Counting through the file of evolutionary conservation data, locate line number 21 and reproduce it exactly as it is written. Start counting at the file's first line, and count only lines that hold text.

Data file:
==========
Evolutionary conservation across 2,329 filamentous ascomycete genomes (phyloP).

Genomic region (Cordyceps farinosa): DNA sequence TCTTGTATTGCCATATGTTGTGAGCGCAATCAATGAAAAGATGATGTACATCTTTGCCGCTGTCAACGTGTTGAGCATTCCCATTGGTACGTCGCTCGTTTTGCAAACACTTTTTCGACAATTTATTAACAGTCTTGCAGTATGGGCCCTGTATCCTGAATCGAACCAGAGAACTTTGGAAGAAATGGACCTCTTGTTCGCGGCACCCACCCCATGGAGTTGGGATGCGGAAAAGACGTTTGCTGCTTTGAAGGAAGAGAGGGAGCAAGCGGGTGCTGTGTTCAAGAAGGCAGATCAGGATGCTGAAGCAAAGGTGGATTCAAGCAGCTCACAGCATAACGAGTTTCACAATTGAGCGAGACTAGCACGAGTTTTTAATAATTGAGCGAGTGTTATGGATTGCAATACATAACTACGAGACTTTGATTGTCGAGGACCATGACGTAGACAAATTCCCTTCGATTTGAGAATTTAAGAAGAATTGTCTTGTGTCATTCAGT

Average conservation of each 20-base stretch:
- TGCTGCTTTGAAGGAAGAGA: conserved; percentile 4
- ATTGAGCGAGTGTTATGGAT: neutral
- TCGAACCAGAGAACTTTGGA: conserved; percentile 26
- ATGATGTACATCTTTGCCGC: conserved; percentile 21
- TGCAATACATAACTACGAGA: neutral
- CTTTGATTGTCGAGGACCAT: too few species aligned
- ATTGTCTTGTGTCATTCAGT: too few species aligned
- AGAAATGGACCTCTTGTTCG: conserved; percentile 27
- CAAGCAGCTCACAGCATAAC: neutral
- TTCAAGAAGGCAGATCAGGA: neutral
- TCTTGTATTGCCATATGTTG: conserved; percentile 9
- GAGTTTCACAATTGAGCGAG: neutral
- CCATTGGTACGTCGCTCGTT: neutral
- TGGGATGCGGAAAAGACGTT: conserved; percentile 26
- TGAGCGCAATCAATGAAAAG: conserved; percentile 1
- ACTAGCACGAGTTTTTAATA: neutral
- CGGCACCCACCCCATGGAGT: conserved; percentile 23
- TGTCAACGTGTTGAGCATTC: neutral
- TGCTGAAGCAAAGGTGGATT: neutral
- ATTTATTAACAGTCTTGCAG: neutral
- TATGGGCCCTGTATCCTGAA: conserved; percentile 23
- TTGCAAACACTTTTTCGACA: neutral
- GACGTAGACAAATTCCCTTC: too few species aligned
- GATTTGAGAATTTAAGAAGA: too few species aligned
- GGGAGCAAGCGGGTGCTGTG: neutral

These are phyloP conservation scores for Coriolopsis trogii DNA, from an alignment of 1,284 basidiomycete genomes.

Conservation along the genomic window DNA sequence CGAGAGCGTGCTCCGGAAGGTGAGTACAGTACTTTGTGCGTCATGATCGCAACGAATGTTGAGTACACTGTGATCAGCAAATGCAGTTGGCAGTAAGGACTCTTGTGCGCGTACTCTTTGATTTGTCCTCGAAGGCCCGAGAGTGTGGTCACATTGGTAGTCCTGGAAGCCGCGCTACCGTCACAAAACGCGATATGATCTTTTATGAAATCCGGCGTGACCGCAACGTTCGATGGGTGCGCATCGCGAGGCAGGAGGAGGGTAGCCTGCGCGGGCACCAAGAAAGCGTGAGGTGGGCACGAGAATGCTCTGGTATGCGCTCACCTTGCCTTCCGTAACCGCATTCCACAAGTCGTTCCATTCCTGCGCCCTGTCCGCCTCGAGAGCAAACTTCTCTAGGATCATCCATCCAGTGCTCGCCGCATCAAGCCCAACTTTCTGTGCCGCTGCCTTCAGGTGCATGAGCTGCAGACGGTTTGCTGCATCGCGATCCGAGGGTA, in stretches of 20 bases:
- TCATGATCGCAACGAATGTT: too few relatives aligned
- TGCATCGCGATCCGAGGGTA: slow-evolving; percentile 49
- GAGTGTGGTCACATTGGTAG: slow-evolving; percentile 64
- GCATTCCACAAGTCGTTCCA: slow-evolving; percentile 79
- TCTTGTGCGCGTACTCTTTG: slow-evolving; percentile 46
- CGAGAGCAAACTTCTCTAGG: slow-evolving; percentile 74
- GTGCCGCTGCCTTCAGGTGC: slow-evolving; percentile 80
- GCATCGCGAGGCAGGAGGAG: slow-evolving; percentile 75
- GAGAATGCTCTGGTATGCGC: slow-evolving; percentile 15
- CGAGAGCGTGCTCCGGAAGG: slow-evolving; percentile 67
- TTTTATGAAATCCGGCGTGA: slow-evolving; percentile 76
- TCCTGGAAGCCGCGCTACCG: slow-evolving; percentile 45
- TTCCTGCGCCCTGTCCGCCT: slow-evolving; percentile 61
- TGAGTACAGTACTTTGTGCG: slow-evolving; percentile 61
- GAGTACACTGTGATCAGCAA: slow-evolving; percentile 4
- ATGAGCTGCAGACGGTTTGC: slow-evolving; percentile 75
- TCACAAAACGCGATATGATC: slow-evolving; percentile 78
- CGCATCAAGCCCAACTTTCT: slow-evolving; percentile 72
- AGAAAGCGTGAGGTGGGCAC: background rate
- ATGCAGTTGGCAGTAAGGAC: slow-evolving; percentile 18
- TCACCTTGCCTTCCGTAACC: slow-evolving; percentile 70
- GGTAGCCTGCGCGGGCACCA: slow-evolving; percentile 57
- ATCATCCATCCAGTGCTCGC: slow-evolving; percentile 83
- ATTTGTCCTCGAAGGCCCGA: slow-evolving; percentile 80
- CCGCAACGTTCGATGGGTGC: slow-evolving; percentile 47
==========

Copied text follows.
- TGTCAACGTGTTGAGCATTC: neutral